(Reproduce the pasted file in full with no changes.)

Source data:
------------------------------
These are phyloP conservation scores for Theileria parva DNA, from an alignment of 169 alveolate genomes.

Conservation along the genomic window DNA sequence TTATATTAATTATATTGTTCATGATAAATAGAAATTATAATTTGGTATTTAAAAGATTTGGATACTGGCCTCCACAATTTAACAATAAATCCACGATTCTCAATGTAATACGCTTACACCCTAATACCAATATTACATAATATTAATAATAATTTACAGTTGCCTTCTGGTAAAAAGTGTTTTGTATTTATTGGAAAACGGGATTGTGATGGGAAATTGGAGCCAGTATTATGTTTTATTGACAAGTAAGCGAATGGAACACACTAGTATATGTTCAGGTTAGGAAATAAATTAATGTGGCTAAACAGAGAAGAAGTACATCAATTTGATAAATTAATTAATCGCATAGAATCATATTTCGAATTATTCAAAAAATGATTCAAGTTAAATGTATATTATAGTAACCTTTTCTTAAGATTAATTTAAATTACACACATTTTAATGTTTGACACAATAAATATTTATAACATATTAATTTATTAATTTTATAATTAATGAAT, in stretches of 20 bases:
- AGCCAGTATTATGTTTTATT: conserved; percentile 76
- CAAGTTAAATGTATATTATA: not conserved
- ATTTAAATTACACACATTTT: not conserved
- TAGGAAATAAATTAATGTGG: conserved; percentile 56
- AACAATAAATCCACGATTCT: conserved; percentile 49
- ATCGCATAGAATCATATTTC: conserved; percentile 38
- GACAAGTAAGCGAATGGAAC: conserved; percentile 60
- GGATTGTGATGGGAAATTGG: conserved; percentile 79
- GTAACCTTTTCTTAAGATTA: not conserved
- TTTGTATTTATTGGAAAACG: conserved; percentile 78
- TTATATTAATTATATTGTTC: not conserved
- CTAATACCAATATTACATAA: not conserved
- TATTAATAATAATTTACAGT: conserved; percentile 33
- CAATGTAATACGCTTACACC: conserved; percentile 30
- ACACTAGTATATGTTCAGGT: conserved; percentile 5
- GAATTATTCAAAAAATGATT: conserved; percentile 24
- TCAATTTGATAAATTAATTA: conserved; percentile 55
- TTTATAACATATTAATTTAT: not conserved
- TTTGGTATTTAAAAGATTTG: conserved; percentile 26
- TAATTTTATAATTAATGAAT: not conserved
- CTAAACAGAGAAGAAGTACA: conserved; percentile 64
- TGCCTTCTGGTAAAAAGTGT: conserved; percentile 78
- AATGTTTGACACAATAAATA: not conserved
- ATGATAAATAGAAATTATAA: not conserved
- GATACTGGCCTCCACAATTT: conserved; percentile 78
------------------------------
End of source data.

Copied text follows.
These are phyloP conservation scores for Theileria parva DNA, from an alignment of 169 alveolate genomes.

Conservation along the genomic window DNA sequence TTATATTAATTATATTGTTCATGATAAATAGAAATTATAATTTGGTATTTAAAAGATTTGGATACTGGCCTCCACAATTTAACAATAAATCCACGATTCTCAATGTAATACGCTTACACCCTAATACCAATATTACATAATATTAATAATAATTTACAGTTGCCTTCTGGTAAAAAGTGTTTTGTATTTATTGGAAAACGGGATTGTGATGGGAAATTGGAGCCAGTATTATGTTTTATTGACAAGTAAGCGAATGGAACACACTAGTATATGTTCAGGTTAGGAAATAAATTAATGTGGCTAAACAGAGAAGAAGTACATCAATTTGATAAATTAATTAATCGCATAGAATCATATTTCGAATTATTCAAAAAATGATTCAAGTTAAATGTATATTATAGTAACCTTTTCTTAAGATTAATTTAAATTACACACATTTTAATGTTTGACACAATAAATATTTATAACATATTAATTTATTAATTTTATAATTAATGAAT, in stretches of 20 bases:
- AGCCAGTATTATGTTTTATT: conserved; percentile 76
- CAAGTTAAATGTATATTATA: not conserved
- ATTTAAATTACACACATTTT: not conserved
- TAGGAAATAAATTAATGTGG: conserved; percentile 56
- AACAATAAATCCACGATTCT: conserved; percentile 49
- ATCGCATAGAATCATATTTC: conserved; percentile 38
- GACAAGTAAGCGAATGGAAC: conserved; percentile 60
- GGATTGTGATGGGAAATTGG: conserved; percentile 79
- GTAACCTTTTCTTAAGATTA: not conserved
- TTTGTATTTATTGGAAAACG: conserved; percentile 78
- TTATATTAATTATATTGTTC: not conserved
- CTAATACCAATATTACATAA: not conserved
- TATTAATAATAATTTACAGT: conserved; percentile 33
- CAATGTAATACGCTTACACC: conserved; percentile 30
- ACACTAGTATATGTTCAGGT: conserved; percentile 5
- GAATTATTCAAAAAATGATT: conserved; percentile 24
- TCAATTTGATAAATTAATTA: conserved; percentile 55
- TTTATAACATATTAATTTAT: not conserved
- TTTGGTATTTAAAAGATTTG: conserved; percentile 26
- TAATTTTATAATTAATGAAT: not conserved
- CTAAACAGAGAAGAAGTACA: conserved; percentile 64
- TGCCTTCTGGTAAAAAGTGT: conserved; percentile 78
- AATGTTTGACACAATAAATA: not conserved
- ATGATAAATAGAAATTATAA: not conserved
- GATACTGGCCTCCACAATTT: conserved; percentile 78